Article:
Related News: ComputerCOP: the dubious “Internet Safety Software” given to US families

One new article link has been added to our Related News page. Ars Technica published an article titled ComputerCOP: the dubious “Internet Safety Software” given to US families.

As official as it looks, ComputerCOP is actually just spyware, generally bought in bulk from a New York company that appears to do nothing but market this software to local government agencies using shady information.

The way ComputerCOP works is neither safe nor secure. It isn’t particularly effective either, except for generating positive PR for the law enforcement agencies distributing it. As security software goes, we observed a product with a keystroke-capturing function, also called a “keylogger,” that could place a family’s personal information at extreme risk by transmitting those keystoke logs over the Internet to third-party servers without encryption. That means many versions of ComputerCOP leave children (and their parents, guests, friends, and anyone using the affected computer) exposed to the same predators, identity thieves, and bullies that police claim the software protects against.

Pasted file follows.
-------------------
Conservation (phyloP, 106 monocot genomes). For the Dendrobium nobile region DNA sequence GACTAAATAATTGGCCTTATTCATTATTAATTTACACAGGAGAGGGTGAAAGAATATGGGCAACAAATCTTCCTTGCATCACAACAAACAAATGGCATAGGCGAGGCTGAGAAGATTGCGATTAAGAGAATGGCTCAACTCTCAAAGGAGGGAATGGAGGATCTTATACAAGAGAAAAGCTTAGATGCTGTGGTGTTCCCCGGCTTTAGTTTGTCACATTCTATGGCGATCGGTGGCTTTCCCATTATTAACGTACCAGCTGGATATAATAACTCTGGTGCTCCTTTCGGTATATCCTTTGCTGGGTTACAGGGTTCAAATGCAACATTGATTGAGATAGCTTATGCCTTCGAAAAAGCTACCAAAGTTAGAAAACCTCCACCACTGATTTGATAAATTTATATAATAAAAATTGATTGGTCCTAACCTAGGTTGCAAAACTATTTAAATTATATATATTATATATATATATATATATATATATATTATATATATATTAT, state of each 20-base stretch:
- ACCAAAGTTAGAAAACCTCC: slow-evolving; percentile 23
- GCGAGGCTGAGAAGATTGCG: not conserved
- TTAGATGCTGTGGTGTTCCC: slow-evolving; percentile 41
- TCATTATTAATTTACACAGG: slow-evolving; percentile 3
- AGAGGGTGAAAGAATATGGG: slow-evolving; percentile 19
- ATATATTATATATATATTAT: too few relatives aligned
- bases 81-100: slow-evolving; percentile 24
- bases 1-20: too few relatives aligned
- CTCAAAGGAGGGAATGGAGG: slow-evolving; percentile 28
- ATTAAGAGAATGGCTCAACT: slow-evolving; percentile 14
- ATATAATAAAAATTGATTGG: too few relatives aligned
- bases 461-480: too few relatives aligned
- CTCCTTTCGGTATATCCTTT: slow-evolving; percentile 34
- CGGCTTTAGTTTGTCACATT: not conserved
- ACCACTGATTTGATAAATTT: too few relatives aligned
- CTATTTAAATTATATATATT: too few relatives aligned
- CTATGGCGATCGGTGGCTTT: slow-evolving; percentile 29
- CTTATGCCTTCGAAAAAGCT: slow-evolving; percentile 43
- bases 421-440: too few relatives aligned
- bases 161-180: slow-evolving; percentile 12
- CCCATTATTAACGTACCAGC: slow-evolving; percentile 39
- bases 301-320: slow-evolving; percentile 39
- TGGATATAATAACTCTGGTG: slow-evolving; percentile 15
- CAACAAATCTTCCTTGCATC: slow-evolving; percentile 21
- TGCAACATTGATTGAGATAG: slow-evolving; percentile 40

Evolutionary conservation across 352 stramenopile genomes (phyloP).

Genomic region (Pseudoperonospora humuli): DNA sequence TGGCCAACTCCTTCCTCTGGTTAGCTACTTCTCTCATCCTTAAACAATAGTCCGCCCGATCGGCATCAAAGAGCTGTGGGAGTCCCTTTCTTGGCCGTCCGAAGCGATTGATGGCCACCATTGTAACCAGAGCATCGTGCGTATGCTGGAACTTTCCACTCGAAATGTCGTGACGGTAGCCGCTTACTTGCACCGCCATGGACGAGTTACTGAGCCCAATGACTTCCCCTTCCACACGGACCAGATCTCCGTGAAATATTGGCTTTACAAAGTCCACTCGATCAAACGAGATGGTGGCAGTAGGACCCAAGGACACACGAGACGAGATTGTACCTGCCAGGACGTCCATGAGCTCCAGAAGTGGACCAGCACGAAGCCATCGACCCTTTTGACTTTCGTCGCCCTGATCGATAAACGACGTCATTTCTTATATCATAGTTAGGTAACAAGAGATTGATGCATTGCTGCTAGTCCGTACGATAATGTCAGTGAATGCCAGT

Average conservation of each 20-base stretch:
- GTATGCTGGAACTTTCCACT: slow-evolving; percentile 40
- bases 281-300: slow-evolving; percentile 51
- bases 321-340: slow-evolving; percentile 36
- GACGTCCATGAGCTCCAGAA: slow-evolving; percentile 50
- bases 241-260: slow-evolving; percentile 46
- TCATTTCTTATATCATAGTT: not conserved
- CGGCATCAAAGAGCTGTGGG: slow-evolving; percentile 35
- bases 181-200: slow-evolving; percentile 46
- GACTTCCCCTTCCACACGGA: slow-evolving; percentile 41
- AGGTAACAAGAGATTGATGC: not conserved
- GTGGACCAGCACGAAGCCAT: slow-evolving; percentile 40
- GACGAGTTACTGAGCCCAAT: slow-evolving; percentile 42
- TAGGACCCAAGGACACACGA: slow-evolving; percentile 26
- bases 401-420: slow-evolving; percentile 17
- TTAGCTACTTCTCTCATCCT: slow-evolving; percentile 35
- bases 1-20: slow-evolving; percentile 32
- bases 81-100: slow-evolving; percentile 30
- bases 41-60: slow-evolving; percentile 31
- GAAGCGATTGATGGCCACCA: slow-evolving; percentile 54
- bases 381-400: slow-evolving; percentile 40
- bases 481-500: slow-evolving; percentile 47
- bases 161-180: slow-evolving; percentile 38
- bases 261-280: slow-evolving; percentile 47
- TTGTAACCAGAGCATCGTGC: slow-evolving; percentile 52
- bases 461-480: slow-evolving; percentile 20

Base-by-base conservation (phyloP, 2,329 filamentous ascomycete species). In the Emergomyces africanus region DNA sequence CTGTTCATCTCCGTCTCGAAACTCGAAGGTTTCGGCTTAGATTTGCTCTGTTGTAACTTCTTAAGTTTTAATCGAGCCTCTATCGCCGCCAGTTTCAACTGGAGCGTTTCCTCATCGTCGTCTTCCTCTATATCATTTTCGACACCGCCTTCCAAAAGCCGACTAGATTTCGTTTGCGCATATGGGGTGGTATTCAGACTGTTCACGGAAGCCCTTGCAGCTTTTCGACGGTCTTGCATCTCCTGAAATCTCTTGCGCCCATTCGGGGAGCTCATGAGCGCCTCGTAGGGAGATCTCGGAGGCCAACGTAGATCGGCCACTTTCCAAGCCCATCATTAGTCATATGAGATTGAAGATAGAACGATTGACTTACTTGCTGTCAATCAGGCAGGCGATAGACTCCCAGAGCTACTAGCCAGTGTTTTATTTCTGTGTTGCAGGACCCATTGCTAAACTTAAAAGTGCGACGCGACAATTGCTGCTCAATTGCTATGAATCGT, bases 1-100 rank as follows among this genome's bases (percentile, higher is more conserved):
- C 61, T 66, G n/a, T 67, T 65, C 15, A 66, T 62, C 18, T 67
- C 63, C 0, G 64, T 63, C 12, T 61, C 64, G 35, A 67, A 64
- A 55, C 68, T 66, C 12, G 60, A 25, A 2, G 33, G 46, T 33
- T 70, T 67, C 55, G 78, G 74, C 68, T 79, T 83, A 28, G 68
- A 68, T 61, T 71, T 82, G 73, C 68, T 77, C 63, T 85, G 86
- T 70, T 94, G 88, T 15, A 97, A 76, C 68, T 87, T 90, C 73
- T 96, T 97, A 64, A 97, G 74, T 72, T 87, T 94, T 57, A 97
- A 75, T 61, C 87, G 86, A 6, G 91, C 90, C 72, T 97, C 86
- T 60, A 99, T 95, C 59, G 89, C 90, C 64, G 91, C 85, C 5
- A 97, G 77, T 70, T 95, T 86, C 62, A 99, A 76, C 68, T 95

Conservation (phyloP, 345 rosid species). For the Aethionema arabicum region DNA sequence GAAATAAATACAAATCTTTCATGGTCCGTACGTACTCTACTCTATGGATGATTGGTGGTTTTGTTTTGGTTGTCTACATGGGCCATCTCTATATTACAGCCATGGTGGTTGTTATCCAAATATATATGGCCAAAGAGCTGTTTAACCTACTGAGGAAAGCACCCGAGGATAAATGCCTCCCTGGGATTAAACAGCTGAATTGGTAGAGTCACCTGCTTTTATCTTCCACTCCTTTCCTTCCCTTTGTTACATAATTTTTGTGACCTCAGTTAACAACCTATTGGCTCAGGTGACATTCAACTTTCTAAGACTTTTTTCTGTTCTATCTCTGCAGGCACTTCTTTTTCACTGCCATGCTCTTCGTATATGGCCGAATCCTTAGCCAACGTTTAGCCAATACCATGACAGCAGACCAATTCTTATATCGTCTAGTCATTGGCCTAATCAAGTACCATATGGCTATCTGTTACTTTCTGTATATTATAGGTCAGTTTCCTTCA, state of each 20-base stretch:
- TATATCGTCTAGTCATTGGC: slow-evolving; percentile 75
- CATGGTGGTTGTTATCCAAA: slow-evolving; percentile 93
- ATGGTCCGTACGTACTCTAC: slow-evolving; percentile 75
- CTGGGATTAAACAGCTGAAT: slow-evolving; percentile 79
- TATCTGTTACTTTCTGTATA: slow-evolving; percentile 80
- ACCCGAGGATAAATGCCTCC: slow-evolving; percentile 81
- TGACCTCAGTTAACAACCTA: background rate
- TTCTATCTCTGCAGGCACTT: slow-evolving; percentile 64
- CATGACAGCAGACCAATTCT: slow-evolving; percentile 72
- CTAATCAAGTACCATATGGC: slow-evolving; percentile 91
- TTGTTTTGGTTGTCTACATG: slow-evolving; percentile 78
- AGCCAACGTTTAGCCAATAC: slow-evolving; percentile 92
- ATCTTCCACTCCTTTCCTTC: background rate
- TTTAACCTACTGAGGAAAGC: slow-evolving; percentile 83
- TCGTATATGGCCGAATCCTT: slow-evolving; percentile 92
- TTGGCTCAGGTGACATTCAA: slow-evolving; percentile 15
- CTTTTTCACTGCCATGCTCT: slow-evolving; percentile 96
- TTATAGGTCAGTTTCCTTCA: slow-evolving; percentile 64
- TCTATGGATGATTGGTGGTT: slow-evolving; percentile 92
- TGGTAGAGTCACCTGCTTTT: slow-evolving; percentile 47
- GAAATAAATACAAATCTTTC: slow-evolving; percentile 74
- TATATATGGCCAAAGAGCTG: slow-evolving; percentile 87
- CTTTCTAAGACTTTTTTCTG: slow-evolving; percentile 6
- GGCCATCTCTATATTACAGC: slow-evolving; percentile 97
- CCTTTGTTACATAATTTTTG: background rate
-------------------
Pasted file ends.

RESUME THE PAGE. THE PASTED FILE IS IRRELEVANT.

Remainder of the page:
Source: Ars Technica

Related News: Meet the men who spy on women through their webcams

One new article link has been added to our Related News page. Ars Technica published an article titled Meet the men who spy on women through their webcams.

The woman is visible from thousands of miles away on a hacker’s computer. The hacker has infected her machine with a remote administration tool (RAT) that gives him access to the woman’s screen, to her webcam, to her files, to her microphone. He watches her and the baby through a small control window open on his Windows PC, then he decides to have a little fun. He enters a series of shock and pornographic websites and watches them appear on the woman’s computer.

The woman is startled. “Did it scare you?” she asks someone off camera. A young man steps into the webcam frame. “Yes,” he says. Both stare at the computer in horrified fascination. A picture of old naked men appears in their Web browser, then vanishes as a McAfee security product blocks a “dangerous site.”

“I think someone hacked into our computer,” says the young man.

Source: Ars Technica